Building a Life with MPBN: Ed and Melanie Hodgdon
Ed and Melanie Hodgdon jump-started Maine Public Broadcasting Network’s planned giving program one day quite innocently when they stopped by the Lewiston office and told the person at the front desk that they were leaving their estate to MPBN. They were told, "Don't move! We'll get somebody." Rob Gardiner, CEO at the time, came out to greet them and told them they were the first MPBN members to come forward to let people know their charitable intentions. For this reason, the Hodgdons are considered the charter members of MPBN's Visionary Circle.
Ed is a native Mainer from Nobleboro and Melanie moved from New York to Jefferson in 1962. Melanie is a Colby graduate. Ed graduated from U Maine-Orono and obtained his MSc from the University of Guelph in Ontario. Both have had careers in teaching at the middle school through college levels with an emphasis on the sciences.
They purchased their Bristol house in 1980—a fixer-upper with 25 acres—little knowing that they would devote the next thirty years turning it into what they would have purchased if they’d only had the money! While neither had a background in construction or landscaping, they learned many of these skills by reading a growing collection of do-it-yourself books and by watching public television. Favorite programs included This Old House and Hometime. When the time came to begin furnishing their home, The New Yankee Workshop with Norm Abram moved to the top of the list of “must-see” programs.
Like their home, their 25 wooded acres have been transformed over the decades. The land now includes extensive vegetable and ornamental gardens. The Hodgdons maintain, “Successful landscaping relies on a blend of vision and technique. Over the years, we’ve found both on public television from sources including The Victory Garden and Square Foot Gardening.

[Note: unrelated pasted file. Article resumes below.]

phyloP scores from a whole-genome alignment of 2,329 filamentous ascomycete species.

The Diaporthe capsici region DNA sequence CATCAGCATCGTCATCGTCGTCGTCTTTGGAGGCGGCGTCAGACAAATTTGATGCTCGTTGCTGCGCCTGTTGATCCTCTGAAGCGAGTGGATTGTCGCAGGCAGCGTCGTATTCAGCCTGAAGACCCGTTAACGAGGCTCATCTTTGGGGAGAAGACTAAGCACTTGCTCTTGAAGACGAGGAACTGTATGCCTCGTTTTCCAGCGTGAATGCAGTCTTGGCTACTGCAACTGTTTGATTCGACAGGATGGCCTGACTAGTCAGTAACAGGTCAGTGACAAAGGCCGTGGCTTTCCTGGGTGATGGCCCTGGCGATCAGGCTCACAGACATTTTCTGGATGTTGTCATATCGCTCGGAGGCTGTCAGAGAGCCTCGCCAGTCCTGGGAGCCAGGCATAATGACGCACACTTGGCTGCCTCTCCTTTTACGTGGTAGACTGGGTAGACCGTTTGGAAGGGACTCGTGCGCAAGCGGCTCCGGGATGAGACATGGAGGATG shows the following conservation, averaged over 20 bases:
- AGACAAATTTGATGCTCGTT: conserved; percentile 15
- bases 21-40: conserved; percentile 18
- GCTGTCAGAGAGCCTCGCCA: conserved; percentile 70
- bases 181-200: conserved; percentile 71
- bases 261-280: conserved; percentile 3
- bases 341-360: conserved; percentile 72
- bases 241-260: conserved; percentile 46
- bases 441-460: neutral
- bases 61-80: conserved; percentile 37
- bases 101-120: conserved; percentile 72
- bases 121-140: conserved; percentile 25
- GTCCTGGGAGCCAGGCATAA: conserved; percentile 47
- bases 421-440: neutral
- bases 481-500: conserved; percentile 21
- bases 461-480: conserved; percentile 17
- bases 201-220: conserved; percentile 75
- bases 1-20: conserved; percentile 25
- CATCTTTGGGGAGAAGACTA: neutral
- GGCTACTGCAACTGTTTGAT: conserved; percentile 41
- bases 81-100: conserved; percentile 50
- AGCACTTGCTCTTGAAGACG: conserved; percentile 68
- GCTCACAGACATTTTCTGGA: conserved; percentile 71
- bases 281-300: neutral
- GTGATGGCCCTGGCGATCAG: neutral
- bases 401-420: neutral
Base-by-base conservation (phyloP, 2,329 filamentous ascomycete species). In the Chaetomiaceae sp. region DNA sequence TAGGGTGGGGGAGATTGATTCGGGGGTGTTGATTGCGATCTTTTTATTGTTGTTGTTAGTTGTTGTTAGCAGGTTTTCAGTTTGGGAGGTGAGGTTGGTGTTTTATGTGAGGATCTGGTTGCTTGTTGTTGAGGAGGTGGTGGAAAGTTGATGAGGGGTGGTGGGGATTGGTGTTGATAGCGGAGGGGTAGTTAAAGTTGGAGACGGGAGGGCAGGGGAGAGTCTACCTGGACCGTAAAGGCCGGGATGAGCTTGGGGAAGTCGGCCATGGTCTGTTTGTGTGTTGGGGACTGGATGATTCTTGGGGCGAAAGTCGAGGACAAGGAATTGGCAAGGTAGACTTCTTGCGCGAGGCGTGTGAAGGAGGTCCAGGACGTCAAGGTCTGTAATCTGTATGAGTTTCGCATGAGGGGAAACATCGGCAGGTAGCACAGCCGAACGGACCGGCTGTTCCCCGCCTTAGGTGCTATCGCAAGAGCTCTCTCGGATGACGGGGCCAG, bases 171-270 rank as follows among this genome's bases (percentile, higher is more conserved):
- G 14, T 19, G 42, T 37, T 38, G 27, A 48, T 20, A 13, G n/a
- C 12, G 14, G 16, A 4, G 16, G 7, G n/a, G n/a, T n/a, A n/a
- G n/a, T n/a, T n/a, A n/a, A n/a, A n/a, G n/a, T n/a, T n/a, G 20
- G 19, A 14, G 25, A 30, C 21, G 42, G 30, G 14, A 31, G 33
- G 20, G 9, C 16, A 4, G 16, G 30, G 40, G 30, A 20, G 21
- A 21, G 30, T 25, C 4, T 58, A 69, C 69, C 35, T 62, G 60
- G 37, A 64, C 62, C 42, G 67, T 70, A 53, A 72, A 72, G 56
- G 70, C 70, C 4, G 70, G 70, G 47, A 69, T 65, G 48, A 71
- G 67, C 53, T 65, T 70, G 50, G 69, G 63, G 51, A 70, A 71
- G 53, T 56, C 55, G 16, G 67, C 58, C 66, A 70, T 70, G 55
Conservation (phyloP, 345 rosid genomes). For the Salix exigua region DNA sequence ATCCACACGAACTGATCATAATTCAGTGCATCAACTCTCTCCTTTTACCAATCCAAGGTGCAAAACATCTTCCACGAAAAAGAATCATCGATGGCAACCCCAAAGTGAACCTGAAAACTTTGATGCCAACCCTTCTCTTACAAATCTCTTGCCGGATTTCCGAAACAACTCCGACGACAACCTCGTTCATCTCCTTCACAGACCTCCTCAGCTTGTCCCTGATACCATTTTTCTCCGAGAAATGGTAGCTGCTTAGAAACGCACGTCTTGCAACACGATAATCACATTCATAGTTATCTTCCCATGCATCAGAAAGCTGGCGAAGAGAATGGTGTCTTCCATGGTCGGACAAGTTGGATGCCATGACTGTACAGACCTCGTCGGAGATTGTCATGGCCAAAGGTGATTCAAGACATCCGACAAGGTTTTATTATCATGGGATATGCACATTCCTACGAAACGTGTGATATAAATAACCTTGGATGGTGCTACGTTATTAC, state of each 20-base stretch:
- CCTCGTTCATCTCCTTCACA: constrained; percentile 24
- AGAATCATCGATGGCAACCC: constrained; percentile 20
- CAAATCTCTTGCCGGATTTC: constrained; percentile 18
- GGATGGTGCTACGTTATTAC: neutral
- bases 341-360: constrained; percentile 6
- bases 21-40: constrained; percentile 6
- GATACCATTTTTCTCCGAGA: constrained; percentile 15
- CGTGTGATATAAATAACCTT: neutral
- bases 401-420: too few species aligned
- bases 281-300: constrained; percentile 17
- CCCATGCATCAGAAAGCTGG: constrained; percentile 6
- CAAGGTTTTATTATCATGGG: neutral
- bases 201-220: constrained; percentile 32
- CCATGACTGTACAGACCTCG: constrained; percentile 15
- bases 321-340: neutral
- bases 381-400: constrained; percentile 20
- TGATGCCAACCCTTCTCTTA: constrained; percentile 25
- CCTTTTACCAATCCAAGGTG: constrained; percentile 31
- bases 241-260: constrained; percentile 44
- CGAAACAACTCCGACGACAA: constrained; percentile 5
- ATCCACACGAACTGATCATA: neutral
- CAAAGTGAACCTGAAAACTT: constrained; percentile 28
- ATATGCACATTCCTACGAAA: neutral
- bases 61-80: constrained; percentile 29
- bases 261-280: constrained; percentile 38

During those pre-digital days, only four channels were marginally available. By turning the antenna, the Hodgdons could get good reception on only one channel. Because the antenna was in the confined and nearly inaccessible attic, the decision, once made, would be final. The choice was obvious.
Melanie tells the story of communicating by walkie-talkie with Ed, who was positioned in the attic, rotating the antenna. “A little to the right. Stop. Now to the left,” she directed him as she stood, watching the reception on their 13” television. They recall, "As long as we could get Ch. 10 (public television), that's all we needed." In addition to making use of public television’s how-to programming, the Hodgdons enjoyed its cultural offerings, even though the scope of the broadcast occasionally exceeded the scope of their television. Ed recalls sitting on the couch in their living room and using field glasses to view the subtitles to Wagner’s “The Ring.”
While teaching at Lincoln Academy, Melanie would quiz her science students on that week’s Nova or Nature programs, supplementing the biology curriculum with series like Life on Earth and The Ascent of Man. Ed’s approach to science education has always been inquiry-based, and programs such as Connections proved invaluable.
Ed says, “Television has a responsibility to teach. I found public broadcasting to be a wonderful resource for igniting the imagination. I recently had a conversation with a former student, now a physician, who recalled an episode of the Connections series he’d viewed in my chemistry class in 1990. The power of that series has stayed with him for twenty years.”
Why MPBN? The Hodgdons explain their continued devotion to public broadcasting, saying, "MPBN opens doors. It enriches our lives.”